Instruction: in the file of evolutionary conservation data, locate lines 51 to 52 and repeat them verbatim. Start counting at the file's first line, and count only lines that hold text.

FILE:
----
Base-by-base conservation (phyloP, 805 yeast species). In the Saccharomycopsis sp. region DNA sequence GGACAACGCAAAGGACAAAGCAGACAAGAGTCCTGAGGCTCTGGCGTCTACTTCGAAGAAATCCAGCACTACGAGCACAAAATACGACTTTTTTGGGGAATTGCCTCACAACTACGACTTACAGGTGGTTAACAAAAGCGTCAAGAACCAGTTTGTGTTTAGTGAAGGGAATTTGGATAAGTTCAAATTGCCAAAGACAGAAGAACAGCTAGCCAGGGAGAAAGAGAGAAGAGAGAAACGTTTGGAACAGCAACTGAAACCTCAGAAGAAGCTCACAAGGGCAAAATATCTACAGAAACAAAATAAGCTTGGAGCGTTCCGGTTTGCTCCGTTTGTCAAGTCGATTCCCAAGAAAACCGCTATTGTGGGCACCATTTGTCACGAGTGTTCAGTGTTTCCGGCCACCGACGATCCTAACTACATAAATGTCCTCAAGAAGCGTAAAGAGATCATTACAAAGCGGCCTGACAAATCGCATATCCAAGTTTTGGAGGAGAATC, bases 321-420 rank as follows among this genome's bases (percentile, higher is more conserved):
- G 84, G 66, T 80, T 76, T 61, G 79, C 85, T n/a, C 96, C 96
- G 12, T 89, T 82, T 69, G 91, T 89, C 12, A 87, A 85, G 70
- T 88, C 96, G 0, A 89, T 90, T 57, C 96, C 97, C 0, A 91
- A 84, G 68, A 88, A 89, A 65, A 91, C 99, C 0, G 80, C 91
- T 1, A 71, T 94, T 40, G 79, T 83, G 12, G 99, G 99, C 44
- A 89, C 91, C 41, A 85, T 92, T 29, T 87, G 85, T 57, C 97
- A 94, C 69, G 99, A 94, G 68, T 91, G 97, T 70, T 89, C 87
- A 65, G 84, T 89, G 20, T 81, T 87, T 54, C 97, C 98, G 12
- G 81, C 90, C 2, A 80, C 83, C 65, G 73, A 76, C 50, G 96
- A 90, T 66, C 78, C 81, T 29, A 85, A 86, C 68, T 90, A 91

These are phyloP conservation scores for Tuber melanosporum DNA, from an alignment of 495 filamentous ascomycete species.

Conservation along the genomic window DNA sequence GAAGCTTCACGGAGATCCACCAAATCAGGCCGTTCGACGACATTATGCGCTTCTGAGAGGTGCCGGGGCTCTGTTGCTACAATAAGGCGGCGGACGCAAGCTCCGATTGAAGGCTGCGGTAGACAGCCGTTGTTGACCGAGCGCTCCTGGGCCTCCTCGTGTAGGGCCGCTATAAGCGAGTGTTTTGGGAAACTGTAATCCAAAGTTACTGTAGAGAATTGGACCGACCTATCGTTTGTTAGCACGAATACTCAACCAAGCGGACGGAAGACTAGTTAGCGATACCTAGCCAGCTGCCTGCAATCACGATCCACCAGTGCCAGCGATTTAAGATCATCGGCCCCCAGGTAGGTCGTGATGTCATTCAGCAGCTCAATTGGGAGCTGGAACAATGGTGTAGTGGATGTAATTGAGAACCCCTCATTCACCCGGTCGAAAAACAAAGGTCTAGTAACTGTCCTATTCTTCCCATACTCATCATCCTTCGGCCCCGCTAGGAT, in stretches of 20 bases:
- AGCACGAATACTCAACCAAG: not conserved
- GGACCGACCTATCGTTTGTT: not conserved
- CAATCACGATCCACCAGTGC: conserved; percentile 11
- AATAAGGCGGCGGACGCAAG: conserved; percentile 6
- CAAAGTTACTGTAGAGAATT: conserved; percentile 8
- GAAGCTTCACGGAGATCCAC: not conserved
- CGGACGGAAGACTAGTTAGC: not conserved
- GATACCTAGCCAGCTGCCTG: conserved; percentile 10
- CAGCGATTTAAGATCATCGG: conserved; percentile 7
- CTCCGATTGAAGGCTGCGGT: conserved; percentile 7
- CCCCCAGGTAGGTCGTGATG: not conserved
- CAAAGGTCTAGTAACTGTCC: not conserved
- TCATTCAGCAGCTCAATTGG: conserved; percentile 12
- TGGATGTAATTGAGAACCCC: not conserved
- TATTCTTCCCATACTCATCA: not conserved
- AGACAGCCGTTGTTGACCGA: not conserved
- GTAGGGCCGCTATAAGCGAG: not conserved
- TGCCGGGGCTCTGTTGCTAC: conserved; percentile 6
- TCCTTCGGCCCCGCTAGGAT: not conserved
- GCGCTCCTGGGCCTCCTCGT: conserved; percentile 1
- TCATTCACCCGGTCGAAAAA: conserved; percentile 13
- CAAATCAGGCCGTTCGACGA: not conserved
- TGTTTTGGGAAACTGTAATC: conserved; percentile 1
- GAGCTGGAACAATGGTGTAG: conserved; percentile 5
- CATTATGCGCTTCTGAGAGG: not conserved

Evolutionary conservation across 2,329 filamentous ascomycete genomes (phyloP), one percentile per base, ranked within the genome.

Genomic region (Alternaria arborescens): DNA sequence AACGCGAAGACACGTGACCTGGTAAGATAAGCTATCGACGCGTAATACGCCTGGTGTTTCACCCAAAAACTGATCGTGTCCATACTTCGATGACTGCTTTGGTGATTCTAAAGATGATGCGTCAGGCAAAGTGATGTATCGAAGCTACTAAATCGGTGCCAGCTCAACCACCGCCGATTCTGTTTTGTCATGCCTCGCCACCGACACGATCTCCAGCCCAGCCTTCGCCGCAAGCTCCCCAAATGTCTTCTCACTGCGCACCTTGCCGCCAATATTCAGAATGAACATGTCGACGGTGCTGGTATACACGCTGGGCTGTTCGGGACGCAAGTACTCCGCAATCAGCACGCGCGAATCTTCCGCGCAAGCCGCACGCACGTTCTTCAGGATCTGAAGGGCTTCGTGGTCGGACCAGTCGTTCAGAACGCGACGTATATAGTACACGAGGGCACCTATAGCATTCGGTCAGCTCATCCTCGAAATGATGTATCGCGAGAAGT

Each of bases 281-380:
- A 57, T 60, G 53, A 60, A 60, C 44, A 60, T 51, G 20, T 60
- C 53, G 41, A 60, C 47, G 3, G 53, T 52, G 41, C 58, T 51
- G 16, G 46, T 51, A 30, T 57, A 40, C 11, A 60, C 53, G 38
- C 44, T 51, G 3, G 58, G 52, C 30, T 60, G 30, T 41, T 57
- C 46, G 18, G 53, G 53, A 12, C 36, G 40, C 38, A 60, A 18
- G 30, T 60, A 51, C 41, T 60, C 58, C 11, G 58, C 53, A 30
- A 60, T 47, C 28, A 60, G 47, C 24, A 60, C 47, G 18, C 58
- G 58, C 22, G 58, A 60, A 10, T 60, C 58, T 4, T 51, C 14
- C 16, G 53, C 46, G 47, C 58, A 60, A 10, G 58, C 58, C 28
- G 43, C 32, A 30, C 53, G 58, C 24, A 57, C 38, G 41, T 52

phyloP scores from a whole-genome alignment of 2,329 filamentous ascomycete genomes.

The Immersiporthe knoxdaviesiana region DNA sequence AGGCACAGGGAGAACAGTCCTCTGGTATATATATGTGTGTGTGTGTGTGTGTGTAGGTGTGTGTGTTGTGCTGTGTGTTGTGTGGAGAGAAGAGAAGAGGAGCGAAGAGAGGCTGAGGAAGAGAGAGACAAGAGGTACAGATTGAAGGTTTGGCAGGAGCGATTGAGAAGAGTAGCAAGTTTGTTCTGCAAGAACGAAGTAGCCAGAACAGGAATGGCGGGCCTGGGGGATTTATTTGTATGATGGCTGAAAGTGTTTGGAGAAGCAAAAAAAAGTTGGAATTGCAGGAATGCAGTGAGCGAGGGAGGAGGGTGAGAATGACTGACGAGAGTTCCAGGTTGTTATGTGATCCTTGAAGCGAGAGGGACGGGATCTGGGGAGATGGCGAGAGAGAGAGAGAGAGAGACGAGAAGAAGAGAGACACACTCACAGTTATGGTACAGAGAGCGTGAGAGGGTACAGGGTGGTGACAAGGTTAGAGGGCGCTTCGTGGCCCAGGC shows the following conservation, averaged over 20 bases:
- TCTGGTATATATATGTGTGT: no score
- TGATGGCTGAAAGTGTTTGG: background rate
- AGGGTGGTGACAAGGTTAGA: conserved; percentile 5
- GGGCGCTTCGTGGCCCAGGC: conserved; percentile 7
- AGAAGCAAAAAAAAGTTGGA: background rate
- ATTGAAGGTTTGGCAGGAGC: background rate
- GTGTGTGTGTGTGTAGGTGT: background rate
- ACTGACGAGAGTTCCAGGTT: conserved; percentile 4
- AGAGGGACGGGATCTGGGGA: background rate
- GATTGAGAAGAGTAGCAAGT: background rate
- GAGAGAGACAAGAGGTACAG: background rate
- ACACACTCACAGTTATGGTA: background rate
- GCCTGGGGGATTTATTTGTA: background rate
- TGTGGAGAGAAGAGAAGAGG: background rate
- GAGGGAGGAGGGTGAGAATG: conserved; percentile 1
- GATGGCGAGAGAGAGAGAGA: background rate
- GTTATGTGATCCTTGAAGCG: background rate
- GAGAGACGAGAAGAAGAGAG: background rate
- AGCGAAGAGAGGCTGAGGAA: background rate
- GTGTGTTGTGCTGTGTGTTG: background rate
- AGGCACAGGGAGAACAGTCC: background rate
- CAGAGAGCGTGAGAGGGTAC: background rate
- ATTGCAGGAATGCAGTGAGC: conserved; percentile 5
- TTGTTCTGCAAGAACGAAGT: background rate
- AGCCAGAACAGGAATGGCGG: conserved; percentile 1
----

- G 43, C 32, A 30, C 53, G 58, C 24, A 57, C 38, G 41, T 52

phyloP scores from a whole-genome alignment of 2,329 filamentous ascomycete genomes.